don steward
mathematics teaching 10 ~ 16

Thursday, 17 August 2017

quadrilaterals on a 6 by 6 dotty grid

quadrilaterals on a 3 by 3 dotty grid

almost an antique
part of the South Nottinghamshire Project ('Journey into Maths')
by Alan Bell, David Rooke and Alan Wigley
published by Blackie in 1978
the teacher's guide (1) claims there are a total of 94 different positions
counting translations, reflections or rotations

an intention might be that students don't count transformations of each shape (initially anyway)

quadrilaterals on a 5 by 5 dotty grid

Wednesday, 16 August 2017

power sums

a reworked resource:

 a development of an idea suggested by Martin Wilson, Harrogate

Sunday, 6 August 2017

shape fitting

the intention of this task is that students progressively fit shapes together
to form a rectangle at each stage

a while ago, Edward de Bono devised similar shape puzzles to encourage a view that when problem solving, sometimes you need to dismantle what you have done already and start again

there is a powerpoint that reveals the shapes, one at a time

alternatively two students could work together, revealing each new shape (in a column) one at a time (after the first two)
holding another piece of paper over the rest

as this task is/was envisaged, it is important that the shapes are encountered one at a time

students will need some kind of squared paper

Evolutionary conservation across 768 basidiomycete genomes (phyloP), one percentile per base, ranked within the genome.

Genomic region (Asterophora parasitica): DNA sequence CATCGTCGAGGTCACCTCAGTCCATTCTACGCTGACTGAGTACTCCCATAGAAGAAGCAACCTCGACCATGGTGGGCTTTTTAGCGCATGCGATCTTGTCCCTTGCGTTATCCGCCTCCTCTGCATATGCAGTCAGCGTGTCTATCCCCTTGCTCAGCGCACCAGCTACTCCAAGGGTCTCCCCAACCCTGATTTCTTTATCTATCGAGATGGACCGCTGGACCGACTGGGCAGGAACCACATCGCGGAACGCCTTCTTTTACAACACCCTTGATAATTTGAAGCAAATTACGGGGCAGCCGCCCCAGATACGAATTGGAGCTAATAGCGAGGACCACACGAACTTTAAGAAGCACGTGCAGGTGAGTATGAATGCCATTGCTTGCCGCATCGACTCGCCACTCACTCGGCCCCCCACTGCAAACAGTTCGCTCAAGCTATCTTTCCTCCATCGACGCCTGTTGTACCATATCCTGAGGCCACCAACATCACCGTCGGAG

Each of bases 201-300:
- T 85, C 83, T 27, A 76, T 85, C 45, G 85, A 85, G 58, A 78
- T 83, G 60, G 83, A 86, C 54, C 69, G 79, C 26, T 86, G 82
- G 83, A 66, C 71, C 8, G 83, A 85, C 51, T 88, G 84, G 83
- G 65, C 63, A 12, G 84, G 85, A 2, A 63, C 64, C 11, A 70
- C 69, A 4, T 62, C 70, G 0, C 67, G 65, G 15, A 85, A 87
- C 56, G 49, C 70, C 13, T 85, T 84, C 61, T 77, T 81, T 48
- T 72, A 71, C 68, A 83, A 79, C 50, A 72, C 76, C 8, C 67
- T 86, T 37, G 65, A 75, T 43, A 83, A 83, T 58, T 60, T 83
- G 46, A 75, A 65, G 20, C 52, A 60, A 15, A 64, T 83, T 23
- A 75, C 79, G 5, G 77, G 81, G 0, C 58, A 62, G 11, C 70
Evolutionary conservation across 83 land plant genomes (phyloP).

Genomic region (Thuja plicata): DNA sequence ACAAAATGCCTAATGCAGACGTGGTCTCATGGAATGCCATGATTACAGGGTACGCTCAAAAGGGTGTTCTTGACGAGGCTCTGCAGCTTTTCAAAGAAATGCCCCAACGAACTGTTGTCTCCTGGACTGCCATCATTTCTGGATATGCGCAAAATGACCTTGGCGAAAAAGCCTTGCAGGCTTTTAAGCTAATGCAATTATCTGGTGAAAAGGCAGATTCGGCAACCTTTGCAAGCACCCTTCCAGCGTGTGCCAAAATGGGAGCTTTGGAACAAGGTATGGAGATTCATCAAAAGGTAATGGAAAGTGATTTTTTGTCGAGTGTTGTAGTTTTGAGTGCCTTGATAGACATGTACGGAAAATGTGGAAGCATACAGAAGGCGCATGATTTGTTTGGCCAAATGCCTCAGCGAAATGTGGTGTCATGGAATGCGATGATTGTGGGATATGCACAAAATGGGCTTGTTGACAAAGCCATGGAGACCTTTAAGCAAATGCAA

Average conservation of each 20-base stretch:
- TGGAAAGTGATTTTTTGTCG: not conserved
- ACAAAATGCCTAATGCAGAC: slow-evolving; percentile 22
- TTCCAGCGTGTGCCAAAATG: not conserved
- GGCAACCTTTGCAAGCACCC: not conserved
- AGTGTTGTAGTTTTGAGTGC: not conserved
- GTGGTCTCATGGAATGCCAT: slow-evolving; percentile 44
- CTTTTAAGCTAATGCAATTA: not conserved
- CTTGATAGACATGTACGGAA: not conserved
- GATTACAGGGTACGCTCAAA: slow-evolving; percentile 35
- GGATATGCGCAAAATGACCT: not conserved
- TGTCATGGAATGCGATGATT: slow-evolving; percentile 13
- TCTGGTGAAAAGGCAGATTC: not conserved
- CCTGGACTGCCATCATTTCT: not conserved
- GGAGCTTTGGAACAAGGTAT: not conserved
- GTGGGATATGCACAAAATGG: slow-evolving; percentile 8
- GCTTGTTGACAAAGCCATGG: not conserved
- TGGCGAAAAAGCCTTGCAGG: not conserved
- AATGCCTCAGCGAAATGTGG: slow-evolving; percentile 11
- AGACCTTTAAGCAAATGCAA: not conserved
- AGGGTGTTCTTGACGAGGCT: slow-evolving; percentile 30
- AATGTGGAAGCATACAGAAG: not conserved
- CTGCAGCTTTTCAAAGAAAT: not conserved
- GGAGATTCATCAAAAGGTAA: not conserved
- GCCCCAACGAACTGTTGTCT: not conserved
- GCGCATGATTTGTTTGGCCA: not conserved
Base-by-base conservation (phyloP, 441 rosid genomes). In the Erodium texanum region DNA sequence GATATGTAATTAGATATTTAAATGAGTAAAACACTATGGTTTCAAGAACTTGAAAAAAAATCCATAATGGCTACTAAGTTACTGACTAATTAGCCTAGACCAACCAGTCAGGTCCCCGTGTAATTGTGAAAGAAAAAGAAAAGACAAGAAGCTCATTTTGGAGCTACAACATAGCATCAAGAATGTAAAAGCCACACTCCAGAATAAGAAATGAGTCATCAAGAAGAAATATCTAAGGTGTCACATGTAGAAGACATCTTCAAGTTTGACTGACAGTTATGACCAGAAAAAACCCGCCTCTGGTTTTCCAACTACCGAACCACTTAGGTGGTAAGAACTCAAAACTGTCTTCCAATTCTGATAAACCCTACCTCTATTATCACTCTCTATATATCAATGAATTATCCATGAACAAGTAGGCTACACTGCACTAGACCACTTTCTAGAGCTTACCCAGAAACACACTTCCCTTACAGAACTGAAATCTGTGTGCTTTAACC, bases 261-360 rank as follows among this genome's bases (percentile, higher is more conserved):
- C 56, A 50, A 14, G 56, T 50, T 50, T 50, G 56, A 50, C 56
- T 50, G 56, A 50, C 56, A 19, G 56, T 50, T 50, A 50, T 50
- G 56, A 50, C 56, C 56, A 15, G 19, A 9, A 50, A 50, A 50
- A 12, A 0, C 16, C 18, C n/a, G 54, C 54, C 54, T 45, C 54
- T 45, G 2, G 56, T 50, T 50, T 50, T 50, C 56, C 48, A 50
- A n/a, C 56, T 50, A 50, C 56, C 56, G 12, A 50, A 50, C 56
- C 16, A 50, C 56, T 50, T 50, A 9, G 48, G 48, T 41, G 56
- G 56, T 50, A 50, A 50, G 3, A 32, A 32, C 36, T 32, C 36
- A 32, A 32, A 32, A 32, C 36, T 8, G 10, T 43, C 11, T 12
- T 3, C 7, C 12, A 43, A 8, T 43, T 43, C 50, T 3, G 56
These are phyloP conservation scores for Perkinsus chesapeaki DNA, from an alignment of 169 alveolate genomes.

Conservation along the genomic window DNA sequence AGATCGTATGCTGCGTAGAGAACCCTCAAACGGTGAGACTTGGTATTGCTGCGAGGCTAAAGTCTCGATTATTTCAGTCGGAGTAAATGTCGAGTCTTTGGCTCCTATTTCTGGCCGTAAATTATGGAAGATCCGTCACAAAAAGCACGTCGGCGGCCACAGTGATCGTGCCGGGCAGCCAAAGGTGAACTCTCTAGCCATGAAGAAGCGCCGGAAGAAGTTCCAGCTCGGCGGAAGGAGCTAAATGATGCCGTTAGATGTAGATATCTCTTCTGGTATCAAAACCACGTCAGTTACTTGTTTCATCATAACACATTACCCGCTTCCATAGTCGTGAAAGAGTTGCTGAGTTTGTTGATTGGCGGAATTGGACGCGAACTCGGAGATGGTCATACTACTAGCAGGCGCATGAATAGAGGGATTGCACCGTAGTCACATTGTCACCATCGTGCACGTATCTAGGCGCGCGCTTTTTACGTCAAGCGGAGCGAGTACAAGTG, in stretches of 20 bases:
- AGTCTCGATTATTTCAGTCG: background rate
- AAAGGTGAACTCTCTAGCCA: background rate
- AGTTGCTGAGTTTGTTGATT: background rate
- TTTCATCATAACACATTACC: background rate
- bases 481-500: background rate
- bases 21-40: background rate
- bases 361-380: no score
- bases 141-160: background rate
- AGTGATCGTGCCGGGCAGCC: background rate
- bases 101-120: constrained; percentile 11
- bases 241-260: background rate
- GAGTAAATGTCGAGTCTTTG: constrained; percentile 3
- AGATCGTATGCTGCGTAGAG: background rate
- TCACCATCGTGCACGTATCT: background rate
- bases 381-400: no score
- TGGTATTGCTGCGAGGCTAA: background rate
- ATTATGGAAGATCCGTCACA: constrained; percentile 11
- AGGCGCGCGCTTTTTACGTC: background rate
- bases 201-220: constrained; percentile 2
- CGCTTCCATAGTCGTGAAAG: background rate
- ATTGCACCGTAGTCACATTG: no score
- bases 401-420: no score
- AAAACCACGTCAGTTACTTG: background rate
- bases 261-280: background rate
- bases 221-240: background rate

Monday, 31 July 2017

circle theorems meet 0.5absinC

an idea by Martin Wilson, in Harrogate, blending the circle theorems with area

you could use normal trigonometry (by bisecting chords) but Martin's intention is that students use the (more efficient) method of calculating 0.5 a b sinC

resources 2, 3 and 4 present an interesting relationship between sines
that is not easy to justify(?)
without involving the trig. formula sinA + sinB = 2sin(semi-sum).cos(semi-difference)
and noting that cosD = sin(90 - D)

Friday, 28 July 2017

directed number multiplication

the first resource is an idea from Martin Wilson, in Harrogate
and is intended to be practice with directed numbers rather than solving a quadratic equation

the other resource I have moved from elsewhere

square roots and cube roots

an idea from Martin Wilson, in Harrogate
(some of his questions slightly adapted, for ease of checking)

cuboid in a shell

Thursday, 20 July 2017

grid triangles and pythagoras

advanced level students (those who have covered the expansion of tan(A + B)) might like to think about reasons for it being impossible to draw an equilateral triangle on square grid paper

grid kites and rhombuses

Pierre van Hiele advocates constructing the special quadrilaterals by means of reflections and rotations
that way the properties are easily deduced (e.g. "because of the mirror line") from the constructions

this has been explored more fully by Michael Villiers in South Africa, using an interactive geometry package

the powerpoint goes through the constructions (but it's probably better demonstrated with an interactive package)

grid geometry angles

using the tangent of the angle (but not saying it's that) as a measure of the size of the angle
way better than a protractor!

the powerpoint is here